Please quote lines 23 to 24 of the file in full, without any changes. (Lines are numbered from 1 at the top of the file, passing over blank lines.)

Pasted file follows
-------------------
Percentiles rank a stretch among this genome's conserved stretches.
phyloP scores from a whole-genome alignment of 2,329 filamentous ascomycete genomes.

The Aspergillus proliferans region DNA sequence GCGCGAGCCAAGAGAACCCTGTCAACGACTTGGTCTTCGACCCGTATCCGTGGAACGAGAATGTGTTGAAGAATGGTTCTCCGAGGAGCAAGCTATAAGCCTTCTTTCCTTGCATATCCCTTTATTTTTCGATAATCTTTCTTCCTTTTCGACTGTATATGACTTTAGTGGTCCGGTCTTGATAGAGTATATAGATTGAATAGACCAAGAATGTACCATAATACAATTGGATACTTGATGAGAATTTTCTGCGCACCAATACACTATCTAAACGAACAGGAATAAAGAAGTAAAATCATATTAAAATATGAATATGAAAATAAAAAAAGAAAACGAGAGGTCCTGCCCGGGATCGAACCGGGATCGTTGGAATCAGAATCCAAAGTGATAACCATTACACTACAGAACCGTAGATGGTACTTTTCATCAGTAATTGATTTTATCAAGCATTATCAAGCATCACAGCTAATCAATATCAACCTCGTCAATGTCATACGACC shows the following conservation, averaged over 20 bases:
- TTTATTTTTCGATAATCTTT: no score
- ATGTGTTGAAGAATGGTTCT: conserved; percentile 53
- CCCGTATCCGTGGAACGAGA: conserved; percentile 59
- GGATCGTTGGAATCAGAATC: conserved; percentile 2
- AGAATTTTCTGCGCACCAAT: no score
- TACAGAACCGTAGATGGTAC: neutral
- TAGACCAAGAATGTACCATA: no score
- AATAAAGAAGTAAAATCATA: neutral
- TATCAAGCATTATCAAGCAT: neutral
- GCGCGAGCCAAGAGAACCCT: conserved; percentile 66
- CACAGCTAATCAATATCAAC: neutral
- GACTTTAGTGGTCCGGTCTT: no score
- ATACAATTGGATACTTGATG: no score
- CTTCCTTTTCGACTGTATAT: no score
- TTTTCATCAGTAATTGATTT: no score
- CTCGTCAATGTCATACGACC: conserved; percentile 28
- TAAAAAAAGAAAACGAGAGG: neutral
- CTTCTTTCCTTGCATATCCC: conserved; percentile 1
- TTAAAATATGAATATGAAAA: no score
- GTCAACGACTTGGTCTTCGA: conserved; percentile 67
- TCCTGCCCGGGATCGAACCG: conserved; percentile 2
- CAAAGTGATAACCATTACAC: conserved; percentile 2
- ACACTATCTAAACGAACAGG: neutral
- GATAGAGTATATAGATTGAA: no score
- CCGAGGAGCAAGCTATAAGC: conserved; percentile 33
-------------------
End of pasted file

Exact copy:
- GTCAACGACTTGGTCTTCGA: conserved; percentile 67
- TCCTGCCCGGGATCGAACCG: conserved; percentile 2